Although global warming may bring some localized benefits, such as fewer winter deaths in temperate climates and increased food production in certain areas, the overall health effects of a changing climate are likely to be overwhelmingly negative. Climate change affects social and environmental determinants of health like clean air, safe drinking water, sufficient food and secure shelter. Moreover, extreme high air temperatures contribute directly to deaths from cardiovascular and respiratory disease, particularly among elderly people. In the heat wave of summer 2003 in Europe for example, more than 70 000 excess deaths were recorded (UNEP, 2004, March). Noticeably high temperatures also raise the levels of ozone and other pollutants in the air that exacerbate cardiovascular and respiratory disease.
Globally, the number of reported weather-related natural disasters has more than tripled since the 1960s. Every year, these disasters result in over 60 000 deaths, mainly in developing countries (WHO, 2017, July). Relating to the rising sea levels and increasingly extreme weather events particularly will destroy homes, medical facilities and other essential services. More than half of the world’s population lives within 60 km of the sea (Creel, 2003, September). And people may be forced to move, which in turn heightens the risk of a range of health effects, from mental disorders to communicable diseases. Increasingly variable rainfall patterns are likely to affect the supply of fresh water. A lack of safe water can compromise hygiene and increase the risk of diarrheal disease, which kills thousands children aged less than 5 years, every year. In extreme cases, water scarcity leads to drought and famine.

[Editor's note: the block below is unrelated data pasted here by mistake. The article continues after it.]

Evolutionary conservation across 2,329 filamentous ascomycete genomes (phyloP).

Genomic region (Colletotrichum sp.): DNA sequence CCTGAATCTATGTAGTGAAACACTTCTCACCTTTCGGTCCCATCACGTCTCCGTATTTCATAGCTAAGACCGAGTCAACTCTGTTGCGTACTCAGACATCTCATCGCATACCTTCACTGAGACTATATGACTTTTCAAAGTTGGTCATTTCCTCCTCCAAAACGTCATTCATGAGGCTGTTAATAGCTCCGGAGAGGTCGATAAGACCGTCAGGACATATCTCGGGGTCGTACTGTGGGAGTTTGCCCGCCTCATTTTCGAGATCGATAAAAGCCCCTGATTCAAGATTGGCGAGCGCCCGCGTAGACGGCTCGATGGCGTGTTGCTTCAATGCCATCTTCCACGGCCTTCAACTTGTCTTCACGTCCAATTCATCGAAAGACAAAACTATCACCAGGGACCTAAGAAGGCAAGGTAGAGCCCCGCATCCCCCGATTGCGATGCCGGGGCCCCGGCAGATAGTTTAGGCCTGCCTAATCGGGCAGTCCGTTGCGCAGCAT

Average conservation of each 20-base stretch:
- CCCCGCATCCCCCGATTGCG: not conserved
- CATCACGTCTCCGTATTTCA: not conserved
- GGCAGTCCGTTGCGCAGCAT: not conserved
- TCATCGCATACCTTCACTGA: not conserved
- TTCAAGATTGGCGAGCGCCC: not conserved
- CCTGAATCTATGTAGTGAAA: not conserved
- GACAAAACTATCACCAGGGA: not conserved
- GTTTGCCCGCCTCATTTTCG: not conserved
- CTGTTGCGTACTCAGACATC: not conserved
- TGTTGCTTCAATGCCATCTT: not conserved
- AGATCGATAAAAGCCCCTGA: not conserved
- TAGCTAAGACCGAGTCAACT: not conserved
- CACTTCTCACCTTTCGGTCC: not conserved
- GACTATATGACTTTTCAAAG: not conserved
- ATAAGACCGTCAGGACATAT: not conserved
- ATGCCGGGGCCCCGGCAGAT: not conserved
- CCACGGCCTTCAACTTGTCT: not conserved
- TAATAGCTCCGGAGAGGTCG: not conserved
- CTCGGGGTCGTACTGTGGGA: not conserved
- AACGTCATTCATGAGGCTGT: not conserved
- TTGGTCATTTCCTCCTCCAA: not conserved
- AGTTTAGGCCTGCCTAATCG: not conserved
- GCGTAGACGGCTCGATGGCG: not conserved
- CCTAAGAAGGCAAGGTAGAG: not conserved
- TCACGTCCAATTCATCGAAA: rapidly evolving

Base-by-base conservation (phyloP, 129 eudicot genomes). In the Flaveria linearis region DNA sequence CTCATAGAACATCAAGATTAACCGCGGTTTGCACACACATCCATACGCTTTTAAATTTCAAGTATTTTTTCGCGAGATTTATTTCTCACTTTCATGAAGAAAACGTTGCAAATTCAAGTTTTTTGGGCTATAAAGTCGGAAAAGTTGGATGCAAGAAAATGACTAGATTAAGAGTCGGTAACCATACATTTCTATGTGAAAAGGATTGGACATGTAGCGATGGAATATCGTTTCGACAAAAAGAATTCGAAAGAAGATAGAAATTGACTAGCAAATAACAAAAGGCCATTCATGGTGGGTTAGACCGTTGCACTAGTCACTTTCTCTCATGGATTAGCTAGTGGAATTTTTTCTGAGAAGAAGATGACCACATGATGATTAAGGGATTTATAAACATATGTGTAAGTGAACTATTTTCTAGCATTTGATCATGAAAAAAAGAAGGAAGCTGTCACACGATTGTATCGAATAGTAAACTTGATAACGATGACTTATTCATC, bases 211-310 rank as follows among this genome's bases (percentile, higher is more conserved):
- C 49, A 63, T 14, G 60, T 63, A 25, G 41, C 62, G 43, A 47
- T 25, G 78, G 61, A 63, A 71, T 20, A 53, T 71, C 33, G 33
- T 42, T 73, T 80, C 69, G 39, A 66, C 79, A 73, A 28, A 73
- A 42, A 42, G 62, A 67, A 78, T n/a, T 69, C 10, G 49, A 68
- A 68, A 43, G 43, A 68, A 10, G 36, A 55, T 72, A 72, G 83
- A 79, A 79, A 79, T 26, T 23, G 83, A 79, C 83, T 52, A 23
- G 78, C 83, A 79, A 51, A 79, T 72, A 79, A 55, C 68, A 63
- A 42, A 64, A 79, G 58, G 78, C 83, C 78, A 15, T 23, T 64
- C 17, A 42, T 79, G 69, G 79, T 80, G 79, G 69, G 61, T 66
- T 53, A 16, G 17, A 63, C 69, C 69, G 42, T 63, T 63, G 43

Floods are also increasing in frequency and intensity, and the frequency and intensity of extreme precipitation is expected to continue to increase throughout the current century. Floods contaminate freshwater supplies, heighten the risk of water-borne diseases, and create breeding grounds for disease-carrying insects such as mosquitoes. They also cause drownings and physical injuries, damage homes and disrupt the supply of medical and health services.
In addition, climatic conditions strongly affect water-borne diseases and diseases transmitted through insects, snails or other cold blooded animals. Changes in climate are likely to lengthen the transmission seasons of important vector-borne diseases and to alter their geographic range. For example, climate change is projected to widen significantly the area of China where the snail-borne disease schistosomiasis occurs (WHO, 2009). Malaria is strongly influenced by climate. Transmitted by Anopheles mosquitoes, malaria kills over 400 000 people every year – mainly African children under 5 years old (WHO, 2017, April).
To sum up, climate change normally affect all populations, but some are more vulnerable than others. People living in small island developing states and other coastal regions, megacities, and mountainous and polar regions are particularly vulnerable. Children, in particular, children living in poor countries that are among the most vulnerable to the resulting health risks and will be exposed longer to the health consequences.